News Release

Rare genetic syndrome identified, caused by mutations in gene SATB1

Advances in DNA sequencing have uncovered a rare syndrome which is caused by variations in the gene SATB1

Peer-Reviewed Publication

Oxford Brookes University

Advances in DNA sequencing have uncovered a rare syndrome which is caused by variations in the gene SATB1.

The study, co-authored by academics from Oxford Brookes University (UK), University of Lausanne (Switzerland), Radboud University (The Netherlands), University of Oxford (UK), University of Manchester (UK) and led by Max Planck Institute for Psycholinguistics (The Netherlands), discovered three classes of mutations within the gene SATB1, resulting in three variations of a neurodevelopmental disorder with varying symptoms ranging from epilepsy to muscle tone abnormalities.

Recognition of disorder will increase understanding and diagnosis

An international team of geneticists and clinicians from 12 countries identified 42 patients with mutations in the gene SATB1 who were all displaying a range of similar symptoms, albeit of varying severity.

Variations, or mutations, of SATB1 were found to have different effects in the cell. For example, some variations led to increased activity of the protein which causes a more severe type of disorder, while other variations cause loss of function of the gene and lead to less severe difficulties.

The SATB1-syndrome is characterised by neurodevelopmental delay, intellectual disability, muscle tone abnormalities, epilepsy, behavioural problems, facial dysmorphism and dental abnormalities.

Dr Dianne Newbury, Senior Lecturer in Medical Genetics and Genomics at Oxford Brookes University said: "Previously, just one or two cases of patients with SATB1 variations had been described but it was not recognised as a specific syndrome. Patients displaying these characteristics and their families, will have known that they had an undefined neurological condition, but they wouldn't have known any specific detail about the condition, or why they had it.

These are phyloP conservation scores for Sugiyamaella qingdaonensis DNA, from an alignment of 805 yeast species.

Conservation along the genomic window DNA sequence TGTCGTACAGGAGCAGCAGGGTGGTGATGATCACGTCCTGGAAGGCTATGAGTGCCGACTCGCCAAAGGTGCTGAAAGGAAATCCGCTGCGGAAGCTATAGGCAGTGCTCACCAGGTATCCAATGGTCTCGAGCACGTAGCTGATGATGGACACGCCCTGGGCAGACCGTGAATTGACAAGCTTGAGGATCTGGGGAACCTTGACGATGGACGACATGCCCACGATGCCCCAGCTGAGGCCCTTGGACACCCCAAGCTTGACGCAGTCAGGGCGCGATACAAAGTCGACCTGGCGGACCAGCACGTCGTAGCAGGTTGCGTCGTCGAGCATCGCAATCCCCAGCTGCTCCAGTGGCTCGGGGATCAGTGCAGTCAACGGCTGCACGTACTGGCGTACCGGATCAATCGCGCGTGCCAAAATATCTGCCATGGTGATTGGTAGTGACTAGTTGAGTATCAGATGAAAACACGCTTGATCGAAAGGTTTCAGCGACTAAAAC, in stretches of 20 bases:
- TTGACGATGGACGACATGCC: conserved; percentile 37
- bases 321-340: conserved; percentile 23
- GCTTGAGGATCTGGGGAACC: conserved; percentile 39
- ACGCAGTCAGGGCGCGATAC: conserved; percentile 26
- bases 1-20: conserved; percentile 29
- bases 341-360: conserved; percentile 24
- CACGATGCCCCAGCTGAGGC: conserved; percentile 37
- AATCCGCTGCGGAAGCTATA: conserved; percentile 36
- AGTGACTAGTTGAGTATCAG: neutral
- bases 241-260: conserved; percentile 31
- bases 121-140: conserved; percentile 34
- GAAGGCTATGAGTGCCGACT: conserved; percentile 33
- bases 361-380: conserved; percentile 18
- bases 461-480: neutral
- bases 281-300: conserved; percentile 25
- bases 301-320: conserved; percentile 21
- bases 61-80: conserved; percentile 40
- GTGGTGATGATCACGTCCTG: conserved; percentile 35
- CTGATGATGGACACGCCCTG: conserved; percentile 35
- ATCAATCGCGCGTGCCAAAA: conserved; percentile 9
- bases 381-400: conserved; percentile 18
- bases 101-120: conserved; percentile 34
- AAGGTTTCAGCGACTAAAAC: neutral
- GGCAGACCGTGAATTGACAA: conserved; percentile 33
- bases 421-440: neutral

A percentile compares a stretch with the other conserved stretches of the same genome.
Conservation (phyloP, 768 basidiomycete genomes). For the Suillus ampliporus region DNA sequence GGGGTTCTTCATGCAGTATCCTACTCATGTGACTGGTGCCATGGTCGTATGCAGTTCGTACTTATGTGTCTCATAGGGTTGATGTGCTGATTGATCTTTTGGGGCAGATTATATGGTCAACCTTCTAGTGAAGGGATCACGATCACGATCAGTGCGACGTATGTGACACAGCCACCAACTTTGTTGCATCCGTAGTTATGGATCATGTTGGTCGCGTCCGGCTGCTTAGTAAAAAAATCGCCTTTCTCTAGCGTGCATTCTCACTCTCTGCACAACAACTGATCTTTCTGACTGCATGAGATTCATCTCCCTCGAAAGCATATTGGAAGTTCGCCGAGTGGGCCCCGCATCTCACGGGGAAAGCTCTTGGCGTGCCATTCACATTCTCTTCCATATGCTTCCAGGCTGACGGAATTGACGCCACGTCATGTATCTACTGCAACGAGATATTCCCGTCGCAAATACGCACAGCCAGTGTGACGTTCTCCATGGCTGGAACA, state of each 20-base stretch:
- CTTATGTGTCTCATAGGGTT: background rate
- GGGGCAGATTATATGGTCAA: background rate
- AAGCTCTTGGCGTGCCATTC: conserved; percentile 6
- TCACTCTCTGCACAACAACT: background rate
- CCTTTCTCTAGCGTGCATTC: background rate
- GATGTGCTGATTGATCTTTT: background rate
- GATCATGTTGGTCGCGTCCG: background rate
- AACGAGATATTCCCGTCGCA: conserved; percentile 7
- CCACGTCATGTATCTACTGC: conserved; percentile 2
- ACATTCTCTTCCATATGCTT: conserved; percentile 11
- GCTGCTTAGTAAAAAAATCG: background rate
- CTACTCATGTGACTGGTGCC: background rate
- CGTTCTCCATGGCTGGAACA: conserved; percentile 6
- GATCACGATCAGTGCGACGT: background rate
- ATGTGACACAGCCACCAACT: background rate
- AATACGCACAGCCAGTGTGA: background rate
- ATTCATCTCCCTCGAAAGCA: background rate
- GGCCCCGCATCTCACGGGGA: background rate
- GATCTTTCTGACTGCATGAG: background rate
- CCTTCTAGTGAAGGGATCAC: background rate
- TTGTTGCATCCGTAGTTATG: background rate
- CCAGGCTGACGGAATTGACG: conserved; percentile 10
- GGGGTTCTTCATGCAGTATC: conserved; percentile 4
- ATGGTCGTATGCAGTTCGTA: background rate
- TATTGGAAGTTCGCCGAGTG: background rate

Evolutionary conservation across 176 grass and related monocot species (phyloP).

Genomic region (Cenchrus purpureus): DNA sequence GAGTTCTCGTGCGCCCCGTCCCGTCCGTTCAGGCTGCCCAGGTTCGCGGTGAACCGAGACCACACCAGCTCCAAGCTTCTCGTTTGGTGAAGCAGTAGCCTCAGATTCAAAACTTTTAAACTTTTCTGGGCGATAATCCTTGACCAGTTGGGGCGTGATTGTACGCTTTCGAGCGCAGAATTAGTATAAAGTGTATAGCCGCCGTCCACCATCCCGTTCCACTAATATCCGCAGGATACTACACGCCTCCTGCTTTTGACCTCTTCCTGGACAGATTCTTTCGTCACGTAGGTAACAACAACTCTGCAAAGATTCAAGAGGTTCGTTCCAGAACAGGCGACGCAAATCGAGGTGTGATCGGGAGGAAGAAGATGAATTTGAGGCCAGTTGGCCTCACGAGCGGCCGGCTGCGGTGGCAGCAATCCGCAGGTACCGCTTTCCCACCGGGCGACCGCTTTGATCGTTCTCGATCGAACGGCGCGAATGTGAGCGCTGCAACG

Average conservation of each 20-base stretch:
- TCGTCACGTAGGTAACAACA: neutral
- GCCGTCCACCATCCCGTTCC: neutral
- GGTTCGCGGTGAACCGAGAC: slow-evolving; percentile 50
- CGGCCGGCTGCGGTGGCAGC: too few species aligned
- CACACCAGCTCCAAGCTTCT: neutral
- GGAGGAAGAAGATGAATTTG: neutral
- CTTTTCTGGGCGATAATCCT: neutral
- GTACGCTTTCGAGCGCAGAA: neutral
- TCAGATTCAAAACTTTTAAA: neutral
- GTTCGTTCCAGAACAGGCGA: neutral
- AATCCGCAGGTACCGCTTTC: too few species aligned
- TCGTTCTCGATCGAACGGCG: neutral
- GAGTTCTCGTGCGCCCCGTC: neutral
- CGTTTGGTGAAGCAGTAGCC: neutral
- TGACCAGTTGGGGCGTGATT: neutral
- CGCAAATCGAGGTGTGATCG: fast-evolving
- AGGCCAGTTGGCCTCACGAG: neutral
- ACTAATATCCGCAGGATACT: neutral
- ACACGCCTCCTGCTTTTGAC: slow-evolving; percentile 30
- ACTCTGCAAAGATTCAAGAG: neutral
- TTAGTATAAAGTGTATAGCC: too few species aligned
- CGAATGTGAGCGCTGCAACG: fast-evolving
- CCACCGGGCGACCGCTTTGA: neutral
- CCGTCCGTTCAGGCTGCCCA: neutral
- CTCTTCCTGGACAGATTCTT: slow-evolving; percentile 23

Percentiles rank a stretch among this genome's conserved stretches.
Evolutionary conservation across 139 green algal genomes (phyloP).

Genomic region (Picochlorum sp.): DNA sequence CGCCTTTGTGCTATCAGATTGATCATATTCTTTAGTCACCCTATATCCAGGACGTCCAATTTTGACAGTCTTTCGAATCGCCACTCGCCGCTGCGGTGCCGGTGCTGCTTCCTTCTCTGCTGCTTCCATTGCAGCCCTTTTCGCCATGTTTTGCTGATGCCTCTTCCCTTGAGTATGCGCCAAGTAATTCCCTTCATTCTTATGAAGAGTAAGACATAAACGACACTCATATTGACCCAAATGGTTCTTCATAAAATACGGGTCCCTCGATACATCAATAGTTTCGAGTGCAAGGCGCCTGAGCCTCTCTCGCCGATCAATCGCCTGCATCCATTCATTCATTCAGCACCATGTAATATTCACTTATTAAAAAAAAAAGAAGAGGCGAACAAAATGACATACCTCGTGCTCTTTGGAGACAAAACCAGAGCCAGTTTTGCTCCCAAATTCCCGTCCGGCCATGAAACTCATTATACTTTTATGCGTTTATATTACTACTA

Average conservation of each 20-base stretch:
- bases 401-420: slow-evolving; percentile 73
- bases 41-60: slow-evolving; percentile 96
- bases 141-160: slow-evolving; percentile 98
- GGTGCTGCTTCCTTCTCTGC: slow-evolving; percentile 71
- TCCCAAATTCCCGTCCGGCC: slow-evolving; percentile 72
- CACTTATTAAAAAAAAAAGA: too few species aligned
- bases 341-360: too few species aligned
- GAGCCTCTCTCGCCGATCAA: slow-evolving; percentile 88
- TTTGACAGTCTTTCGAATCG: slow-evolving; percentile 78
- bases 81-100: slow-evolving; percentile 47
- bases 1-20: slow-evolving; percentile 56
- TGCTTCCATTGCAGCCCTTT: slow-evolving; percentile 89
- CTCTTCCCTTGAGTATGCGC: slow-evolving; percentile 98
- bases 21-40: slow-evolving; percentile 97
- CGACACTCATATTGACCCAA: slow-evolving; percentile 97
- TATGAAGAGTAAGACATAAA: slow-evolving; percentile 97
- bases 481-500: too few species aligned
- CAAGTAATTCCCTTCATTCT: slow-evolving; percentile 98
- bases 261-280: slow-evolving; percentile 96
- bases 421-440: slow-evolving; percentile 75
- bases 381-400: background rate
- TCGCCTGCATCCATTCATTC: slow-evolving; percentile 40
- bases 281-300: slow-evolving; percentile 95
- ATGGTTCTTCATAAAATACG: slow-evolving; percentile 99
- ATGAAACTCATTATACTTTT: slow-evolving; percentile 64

"We hope that the recognition of this new disorder, and the information about the molecular pathways contributing to it, will help the families and individuals affected understand more about the condition and achieve a diagnosis they would not have had previously."

Three classes of mutation have different effects in the cell

The mutations found in the genome of the patients were found to belong to three different classes. The first mutation class, identified in eight patients, caused a loss of function of the SATB1 gene and halved the production of the encoded protein. This leads to a less severe syndrome characterised by diminished cognitive function, visual problems and facial dysmorphism.

The second class contains four mutations, which encode shorter proteins that are less efficient as they are not positioned correctly in the cell. This second mutation shows as an intermediary syndrome, characterised as more severe than the first, but less severe than the third.

The third class of variation encompasses the mutations found in the last thirty patients. These modify the encoded protein, making it more active. This altered protein is 'sticky' and binds better to DNA, diminishing the expression of genes it regulates and causing a more severe type of disorder, characterised by severe intellectual disability, epilepsy, a motor speech disorder (dysarthria) and specific facial features.

Understanding mutations is key to discovering the origin of genetic diseases

Dr Alexandre Reymond, Director of the Center for Integrative Genomics at the University of Lausanne in Switzerland said: "These results demonstrate that each mutation is different and that is essential to understand their mode of action in order to explain the origin of genetic diseases.

"We must go beyond sequencing, which is only a first step."


The paper, Mutation-specific pathophysiological mechanisms define different neurodevelopmental disorders associated with SATB1 dysfunction, has been published in The American Journal of Human Genetics.

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